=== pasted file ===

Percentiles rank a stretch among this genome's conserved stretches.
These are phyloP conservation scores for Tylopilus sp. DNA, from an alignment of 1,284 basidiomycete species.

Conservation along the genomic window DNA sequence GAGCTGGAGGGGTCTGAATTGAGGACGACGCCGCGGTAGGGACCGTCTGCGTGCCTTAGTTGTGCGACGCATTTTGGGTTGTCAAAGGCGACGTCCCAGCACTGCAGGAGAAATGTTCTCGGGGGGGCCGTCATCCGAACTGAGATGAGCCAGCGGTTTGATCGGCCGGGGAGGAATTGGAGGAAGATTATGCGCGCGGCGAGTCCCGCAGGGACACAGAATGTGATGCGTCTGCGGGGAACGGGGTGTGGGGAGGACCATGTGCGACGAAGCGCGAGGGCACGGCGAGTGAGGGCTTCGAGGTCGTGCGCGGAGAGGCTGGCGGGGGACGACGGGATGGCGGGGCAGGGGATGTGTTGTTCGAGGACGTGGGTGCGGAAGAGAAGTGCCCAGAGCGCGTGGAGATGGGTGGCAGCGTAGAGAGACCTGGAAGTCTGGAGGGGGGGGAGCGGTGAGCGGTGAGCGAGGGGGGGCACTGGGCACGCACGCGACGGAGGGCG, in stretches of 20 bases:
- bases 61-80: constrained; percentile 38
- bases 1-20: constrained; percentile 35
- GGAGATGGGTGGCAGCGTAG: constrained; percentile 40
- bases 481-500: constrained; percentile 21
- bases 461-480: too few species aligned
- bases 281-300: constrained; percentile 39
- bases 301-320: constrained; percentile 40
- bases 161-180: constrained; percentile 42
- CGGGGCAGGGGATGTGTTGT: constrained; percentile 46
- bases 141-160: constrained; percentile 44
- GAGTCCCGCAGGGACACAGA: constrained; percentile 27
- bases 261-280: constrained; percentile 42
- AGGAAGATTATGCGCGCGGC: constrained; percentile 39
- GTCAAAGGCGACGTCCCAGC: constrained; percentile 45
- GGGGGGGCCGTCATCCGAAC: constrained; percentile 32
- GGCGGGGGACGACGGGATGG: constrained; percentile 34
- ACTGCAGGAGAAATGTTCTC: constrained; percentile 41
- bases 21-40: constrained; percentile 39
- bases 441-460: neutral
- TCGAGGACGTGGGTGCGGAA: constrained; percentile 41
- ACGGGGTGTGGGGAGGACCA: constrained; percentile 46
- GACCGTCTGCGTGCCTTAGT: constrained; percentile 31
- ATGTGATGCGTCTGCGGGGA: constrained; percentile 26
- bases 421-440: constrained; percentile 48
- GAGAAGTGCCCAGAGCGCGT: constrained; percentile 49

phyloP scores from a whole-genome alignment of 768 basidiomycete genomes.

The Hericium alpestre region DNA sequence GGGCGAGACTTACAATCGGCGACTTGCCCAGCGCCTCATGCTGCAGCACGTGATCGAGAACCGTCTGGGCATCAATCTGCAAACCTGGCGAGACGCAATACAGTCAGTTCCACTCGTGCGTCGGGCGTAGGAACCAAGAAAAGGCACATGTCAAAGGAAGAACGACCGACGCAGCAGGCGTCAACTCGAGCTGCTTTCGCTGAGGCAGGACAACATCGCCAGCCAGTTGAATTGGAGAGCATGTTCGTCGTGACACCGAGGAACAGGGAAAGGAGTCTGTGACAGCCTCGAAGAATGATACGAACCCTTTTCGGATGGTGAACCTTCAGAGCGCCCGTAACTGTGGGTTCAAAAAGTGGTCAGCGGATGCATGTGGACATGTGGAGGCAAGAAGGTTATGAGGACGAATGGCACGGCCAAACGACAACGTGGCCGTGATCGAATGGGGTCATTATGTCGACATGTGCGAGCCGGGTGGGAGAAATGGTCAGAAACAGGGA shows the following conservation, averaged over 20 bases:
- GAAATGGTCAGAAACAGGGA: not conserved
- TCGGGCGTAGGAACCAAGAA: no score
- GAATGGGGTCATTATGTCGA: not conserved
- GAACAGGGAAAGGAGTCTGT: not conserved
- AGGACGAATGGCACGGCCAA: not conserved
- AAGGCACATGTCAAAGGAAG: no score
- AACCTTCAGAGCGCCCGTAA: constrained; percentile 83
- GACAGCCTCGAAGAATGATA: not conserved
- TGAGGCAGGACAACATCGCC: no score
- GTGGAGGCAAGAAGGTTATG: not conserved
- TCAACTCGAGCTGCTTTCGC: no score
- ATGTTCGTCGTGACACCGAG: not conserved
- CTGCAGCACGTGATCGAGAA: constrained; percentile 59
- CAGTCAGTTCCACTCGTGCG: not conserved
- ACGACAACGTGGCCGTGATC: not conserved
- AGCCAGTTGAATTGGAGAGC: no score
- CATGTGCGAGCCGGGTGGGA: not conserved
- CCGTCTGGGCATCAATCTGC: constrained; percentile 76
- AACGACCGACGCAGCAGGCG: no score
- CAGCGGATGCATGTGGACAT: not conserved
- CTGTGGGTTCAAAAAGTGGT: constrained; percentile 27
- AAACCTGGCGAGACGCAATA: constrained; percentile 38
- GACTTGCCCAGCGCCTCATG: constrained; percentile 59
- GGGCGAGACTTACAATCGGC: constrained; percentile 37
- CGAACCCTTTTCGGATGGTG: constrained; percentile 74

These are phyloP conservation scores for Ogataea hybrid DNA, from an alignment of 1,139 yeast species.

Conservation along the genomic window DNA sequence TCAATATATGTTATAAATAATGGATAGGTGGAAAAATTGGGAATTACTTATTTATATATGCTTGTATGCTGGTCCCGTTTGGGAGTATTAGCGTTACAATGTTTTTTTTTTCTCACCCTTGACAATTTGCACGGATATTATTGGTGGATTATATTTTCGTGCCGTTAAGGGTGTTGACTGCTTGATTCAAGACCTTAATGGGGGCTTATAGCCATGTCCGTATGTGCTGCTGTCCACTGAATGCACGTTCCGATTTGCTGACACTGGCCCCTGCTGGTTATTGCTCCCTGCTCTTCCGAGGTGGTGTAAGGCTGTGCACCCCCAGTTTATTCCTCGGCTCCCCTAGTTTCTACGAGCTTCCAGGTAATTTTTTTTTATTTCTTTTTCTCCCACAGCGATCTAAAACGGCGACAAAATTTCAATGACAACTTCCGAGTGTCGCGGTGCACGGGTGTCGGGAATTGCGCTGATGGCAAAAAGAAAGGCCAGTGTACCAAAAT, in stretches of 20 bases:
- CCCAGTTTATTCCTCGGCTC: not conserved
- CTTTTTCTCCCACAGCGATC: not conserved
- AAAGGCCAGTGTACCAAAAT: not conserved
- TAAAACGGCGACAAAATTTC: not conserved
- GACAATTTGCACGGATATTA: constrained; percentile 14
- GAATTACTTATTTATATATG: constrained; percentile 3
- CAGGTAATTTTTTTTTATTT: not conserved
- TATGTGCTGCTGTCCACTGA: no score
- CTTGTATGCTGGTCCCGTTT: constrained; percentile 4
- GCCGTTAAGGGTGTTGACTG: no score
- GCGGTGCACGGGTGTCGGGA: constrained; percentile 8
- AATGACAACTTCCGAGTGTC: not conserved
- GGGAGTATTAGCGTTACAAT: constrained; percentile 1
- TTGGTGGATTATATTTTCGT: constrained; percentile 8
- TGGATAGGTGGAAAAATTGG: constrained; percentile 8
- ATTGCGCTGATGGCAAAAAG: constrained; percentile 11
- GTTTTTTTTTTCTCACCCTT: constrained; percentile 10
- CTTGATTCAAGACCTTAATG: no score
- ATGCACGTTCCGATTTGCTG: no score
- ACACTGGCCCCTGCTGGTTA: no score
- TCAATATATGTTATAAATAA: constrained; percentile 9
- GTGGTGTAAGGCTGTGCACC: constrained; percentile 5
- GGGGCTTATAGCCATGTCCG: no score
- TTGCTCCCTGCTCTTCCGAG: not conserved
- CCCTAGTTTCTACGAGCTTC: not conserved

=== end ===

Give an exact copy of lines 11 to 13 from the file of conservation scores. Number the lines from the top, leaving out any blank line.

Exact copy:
- bases 161-180: constrained; percentile 42
- CGGGGCAGGGGATGTGTTGT: constrained; percentile 46
- bases 141-160: constrained; percentile 44